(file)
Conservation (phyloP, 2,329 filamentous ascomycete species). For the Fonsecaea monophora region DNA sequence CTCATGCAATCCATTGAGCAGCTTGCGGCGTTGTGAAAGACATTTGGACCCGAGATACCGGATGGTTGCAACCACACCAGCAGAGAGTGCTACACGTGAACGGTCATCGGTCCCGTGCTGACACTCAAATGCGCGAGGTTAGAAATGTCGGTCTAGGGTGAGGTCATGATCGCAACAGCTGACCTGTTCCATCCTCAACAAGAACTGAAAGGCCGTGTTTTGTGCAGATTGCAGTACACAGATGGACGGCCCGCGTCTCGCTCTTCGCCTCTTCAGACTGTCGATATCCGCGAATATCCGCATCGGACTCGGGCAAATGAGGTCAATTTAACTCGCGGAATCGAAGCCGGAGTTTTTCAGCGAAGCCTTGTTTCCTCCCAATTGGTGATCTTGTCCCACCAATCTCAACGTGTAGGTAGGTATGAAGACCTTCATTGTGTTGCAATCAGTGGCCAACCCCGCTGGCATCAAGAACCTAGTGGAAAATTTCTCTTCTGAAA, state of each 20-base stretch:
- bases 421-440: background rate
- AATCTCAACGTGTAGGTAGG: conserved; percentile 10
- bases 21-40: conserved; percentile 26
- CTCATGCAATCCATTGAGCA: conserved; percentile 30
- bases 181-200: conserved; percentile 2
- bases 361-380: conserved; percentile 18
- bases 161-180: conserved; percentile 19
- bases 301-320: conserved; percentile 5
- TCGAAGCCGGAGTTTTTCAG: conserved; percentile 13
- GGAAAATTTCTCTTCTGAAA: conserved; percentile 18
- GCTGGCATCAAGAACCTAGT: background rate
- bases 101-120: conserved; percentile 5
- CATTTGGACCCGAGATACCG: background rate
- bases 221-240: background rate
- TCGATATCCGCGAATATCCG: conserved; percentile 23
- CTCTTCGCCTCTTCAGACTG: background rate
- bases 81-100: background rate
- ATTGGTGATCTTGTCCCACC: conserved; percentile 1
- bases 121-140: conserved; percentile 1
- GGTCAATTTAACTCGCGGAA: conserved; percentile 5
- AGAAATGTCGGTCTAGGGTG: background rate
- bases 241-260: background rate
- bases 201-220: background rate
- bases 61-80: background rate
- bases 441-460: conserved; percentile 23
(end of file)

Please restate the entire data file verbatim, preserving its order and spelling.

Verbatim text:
Conservation (phyloP, 2,329 filamentous ascomycete species). For the Fonsecaea monophora region DNA sequence CTCATGCAATCCATTGAGCAGCTTGCGGCGTTGTGAAAGACATTTGGACCCGAGATACCGGATGGTTGCAACCACACCAGCAGAGAGTGCTACACGTGAACGGTCATCGGTCCCGTGCTGACACTCAAATGCGCGAGGTTAGAAATGTCGGTCTAGGGTGAGGTCATGATCGCAACAGCTGACCTGTTCCATCCTCAACAAGAACTGAAAGGCCGTGTTTTGTGCAGATTGCAGTACACAGATGGACGGCCCGCGTCTCGCTCTTCGCCTCTTCAGACTGTCGATATCCGCGAATATCCGCATCGGACTCGGGCAAATGAGGTCAATTTAACTCGCGGAATCGAAGCCGGAGTTTTTCAGCGAAGCCTTGTTTCCTCCCAATTGGTGATCTTGTCCCACCAATCTCAACGTGTAGGTAGGTATGAAGACCTTCATTGTGTTGCAATCAGTGGCCAACCCCGCTGGCATCAAGAACCTAGTGGAAAATTTCTCTTCTGAAA, state of each 20-base stretch:
- bases 421-440: background rate
- AATCTCAACGTGTAGGTAGG: conserved; percentile 10
- bases 21-40: conserved; percentile 26
- CTCATGCAATCCATTGAGCA: conserved; percentile 30
- bases 181-200: conserved; percentile 2
- bases 361-380: conserved; percentile 18
- bases 161-180: conserved; percentile 19
- bases 301-320: conserved; percentile 5
- TCGAAGCCGGAGTTTTTCAG: conserved; percentile 13
- GGAAAATTTCTCTTCTGAAA: conserved; percentile 18
- GCTGGCATCAAGAACCTAGT: background rate
- bases 101-120: conserved; percentile 5
- CATTTGGACCCGAGATACCG: background rate
- bases 221-240: background rate
- TCGATATCCGCGAATATCCG: conserved; percentile 23
- CTCTTCGCCTCTTCAGACTG: background rate
- bases 81-100: background rate
- ATTGGTGATCTTGTCCCACC: conserved; percentile 1
- bases 121-140: conserved; percentile 1
- GGTCAATTTAACTCGCGGAA: conserved; percentile 5
- AGAAATGTCGGTCTAGGGTG: background rate
- bases 241-260: background rate
- bases 201-220: background rate
- bases 61-80: background rate
- bases 441-460: conserved; percentile 23